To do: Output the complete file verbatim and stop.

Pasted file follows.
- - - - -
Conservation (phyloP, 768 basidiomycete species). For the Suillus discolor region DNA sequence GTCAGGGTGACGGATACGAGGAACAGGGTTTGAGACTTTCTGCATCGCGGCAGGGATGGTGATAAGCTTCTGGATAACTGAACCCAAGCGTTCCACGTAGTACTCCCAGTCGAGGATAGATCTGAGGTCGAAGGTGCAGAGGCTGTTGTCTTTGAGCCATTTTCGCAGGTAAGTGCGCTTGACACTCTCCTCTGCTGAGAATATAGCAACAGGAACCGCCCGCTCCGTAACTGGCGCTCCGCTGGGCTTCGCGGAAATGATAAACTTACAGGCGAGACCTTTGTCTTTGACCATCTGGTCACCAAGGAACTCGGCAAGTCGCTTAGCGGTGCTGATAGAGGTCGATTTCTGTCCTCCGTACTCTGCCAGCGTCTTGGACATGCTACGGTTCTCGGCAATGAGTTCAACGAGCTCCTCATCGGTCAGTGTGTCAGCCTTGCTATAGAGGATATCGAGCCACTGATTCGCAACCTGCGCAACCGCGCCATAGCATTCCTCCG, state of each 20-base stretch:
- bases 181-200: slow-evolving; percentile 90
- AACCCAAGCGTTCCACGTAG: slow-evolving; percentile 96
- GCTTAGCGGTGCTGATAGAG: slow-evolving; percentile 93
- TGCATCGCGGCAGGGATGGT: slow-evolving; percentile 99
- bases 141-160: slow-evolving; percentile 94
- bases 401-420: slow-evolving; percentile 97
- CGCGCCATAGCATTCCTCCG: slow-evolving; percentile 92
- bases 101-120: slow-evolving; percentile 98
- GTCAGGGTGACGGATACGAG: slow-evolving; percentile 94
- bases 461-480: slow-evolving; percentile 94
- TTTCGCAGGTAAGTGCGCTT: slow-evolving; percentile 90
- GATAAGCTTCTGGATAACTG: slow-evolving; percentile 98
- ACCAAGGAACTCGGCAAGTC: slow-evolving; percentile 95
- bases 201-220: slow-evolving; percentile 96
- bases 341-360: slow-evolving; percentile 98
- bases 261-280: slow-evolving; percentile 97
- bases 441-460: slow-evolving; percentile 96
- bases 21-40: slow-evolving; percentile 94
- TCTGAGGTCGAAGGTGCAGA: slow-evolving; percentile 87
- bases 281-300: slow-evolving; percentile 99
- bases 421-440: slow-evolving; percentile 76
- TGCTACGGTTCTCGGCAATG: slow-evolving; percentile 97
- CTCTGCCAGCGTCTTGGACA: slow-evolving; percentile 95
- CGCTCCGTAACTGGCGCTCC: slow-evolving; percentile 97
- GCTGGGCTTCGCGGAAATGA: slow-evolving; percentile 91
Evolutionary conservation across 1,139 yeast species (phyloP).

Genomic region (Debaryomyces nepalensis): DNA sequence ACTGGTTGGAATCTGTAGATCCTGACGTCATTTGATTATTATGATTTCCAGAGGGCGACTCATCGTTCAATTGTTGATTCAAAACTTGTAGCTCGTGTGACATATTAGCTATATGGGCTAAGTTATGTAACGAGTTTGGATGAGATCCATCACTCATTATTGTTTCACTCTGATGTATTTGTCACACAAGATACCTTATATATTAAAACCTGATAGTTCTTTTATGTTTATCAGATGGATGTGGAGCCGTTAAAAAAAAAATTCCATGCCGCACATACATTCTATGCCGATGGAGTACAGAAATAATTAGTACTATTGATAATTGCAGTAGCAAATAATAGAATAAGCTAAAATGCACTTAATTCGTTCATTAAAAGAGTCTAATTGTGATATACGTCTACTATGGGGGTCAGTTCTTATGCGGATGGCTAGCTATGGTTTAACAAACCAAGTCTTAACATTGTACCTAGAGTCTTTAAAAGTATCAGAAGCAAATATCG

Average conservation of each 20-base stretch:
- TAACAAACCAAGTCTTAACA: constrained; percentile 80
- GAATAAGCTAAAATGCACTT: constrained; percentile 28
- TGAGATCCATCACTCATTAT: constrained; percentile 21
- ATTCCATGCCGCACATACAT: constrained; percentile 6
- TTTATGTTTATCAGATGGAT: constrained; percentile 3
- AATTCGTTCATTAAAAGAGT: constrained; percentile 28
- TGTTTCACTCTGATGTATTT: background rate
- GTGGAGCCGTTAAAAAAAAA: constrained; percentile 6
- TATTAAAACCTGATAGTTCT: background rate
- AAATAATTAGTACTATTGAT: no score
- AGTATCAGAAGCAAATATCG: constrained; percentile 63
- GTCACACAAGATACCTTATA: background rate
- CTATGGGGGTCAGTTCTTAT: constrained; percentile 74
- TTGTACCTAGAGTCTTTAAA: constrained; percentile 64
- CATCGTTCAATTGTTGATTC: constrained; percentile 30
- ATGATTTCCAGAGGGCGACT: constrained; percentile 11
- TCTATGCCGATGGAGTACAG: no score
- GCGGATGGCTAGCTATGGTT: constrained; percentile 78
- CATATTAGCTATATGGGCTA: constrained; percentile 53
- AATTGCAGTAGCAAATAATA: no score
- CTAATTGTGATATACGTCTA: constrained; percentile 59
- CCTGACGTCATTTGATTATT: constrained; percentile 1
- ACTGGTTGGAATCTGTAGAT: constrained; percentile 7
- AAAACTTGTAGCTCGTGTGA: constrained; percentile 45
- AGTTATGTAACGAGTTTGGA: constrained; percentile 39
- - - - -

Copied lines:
Conservation (phyloP, 768 basidiomycete species). For the Suillus discolor region DNA sequence GTCAGGGTGACGGATACGAGGAACAGGGTTTGAGACTTTCTGCATCGCGGCAGGGATGGTGATAAGCTTCTGGATAACTGAACCCAAGCGTTCCACGTAGTACTCCCAGTCGAGGATAGATCTGAGGTCGAAGGTGCAGAGGCTGTTGTCTTTGAGCCATTTTCGCAGGTAAGTGCGCTTGACACTCTCCTCTGCTGAGAATATAGCAACAGGAACCGCCCGCTCCGTAACTGGCGCTCCGCTGGGCTTCGCGGAAATGATAAACTTACAGGCGAGACCTTTGTCTTTGACCATCTGGTCACCAAGGAACTCGGCAAGTCGCTTAGCGGTGCTGATAGAGGTCGATTTCTGTCCTCCGTACTCTGCCAGCGTCTTGGACATGCTACGGTTCTCGGCAATGAGTTCAACGAGCTCCTCATCGGTCAGTGTGTCAGCCTTGCTATAGAGGATATCGAGCCACTGATTCGCAACCTGCGCAACCGCGCCATAGCATTCCTCCG, state of each 20-base stretch:
- bases 181-200: slow-evolving; percentile 90
- AACCCAAGCGTTCCACGTAG: slow-evolving; percentile 96
- GCTTAGCGGTGCTGATAGAG: slow-evolving; percentile 93
- TGCATCGCGGCAGGGATGGT: slow-evolving; percentile 99
- bases 141-160: slow-evolving; percentile 94
- bases 401-420: slow-evolving; percentile 97
- CGCGCCATAGCATTCCTCCG: slow-evolving; percentile 92
- bases 101-120: slow-evolving; percentile 98
- GTCAGGGTGACGGATACGAG: slow-evolving; percentile 94
- bases 461-480: slow-evolving; percentile 94
- TTTCGCAGGTAAGTGCGCTT: slow-evolving; percentile 90
- GATAAGCTTCTGGATAACTG: slow-evolving; percentile 98
- ACCAAGGAACTCGGCAAGTC: slow-evolving; percentile 95
- bases 201-220: slow-evolving; percentile 96
- bases 341-360: slow-evolving; percentile 98
- bases 261-280: slow-evolving; percentile 97
- bases 441-460: slow-evolving; percentile 96
- bases 21-40: slow-evolving; percentile 94
- TCTGAGGTCGAAGGTGCAGA: slow-evolving; percentile 87
- bases 281-300: slow-evolving; percentile 99
- bases 421-440: slow-evolving; percentile 76
- TGCTACGGTTCTCGGCAATG: slow-evolving; percentile 97
- CTCTGCCAGCGTCTTGGACA: slow-evolving; percentile 95
- CGCTCCGTAACTGGCGCTCC: slow-evolving; percentile 97
- GCTGGGCTTCGCGGAAATGA: slow-evolving; percentile 91
Evolutionary conservation across 1,139 yeast species (phyloP).

Genomic region (Debaryomyces nepalensis): DNA sequence ACTGGTTGGAATCTGTAGATCCTGACGTCATTTGATTATTATGATTTCCAGAGGGCGACTCATCGTTCAATTGTTGATTCAAAACTTGTAGCTCGTGTGACATATTAGCTATATGGGCTAAGTTATGTAACGAGTTTGGATGAGATCCATCACTCATTATTGTTTCACTCTGATGTATTTGTCACACAAGATACCTTATATATTAAAACCTGATAGTTCTTTTATGTTTATCAGATGGATGTGGAGCCGTTAAAAAAAAAATTCCATGCCGCACATACATTCTATGCCGATGGAGTACAGAAATAATTAGTACTATTGATAATTGCAGTAGCAAATAATAGAATAAGCTAAAATGCACTTAATTCGTTCATTAAAAGAGTCTAATTGTGATATACGTCTACTATGGGGGTCAGTTCTTATGCGGATGGCTAGCTATGGTTTAACAAACCAAGTCTTAACATTGTACCTAGAGTCTTTAAAAGTATCAGAAGCAAATATCG

Average conservation of each 20-base stretch:
- TAACAAACCAAGTCTTAACA: constrained; percentile 80
- GAATAAGCTAAAATGCACTT: constrained; percentile 28
- TGAGATCCATCACTCATTAT: constrained; percentile 21
- ATTCCATGCCGCACATACAT: constrained; percentile 6
- TTTATGTTTATCAGATGGAT: constrained; percentile 3
- AATTCGTTCATTAAAAGAGT: constrained; percentile 28
- TGTTTCACTCTGATGTATTT: background rate
- GTGGAGCCGTTAAAAAAAAA: constrained; percentile 6
- TATTAAAACCTGATAGTTCT: background rate
- AAATAATTAGTACTATTGAT: no score
- AGTATCAGAAGCAAATATCG: constrained; percentile 63
- GTCACACAAGATACCTTATA: background rate
- CTATGGGGGTCAGTTCTTAT: constrained; percentile 74
- TTGTACCTAGAGTCTTTAAA: constrained; percentile 64
- CATCGTTCAATTGTTGATTC: constrained; percentile 30
- ATGATTTCCAGAGGGCGACT: constrained; percentile 11
- TCTATGCCGATGGAGTACAG: no score
- GCGGATGGCTAGCTATGGTT: constrained; percentile 78
- CATATTAGCTATATGGGCTA: constrained; percentile 53
- AATTGCAGTAGCAAATAATA: no score
- CTAATTGTGATATACGTCTA: constrained; percentile 59
- CCTGACGTCATTTGATTATT: constrained; percentile 1
- ACTGGTTGGAATCTGTAGAT: constrained; percentile 7
- AAAACTTGTAGCTCGTGTGA: constrained; percentile 45
- AGTTATGTAACGAGTTTGGA: constrained; percentile 39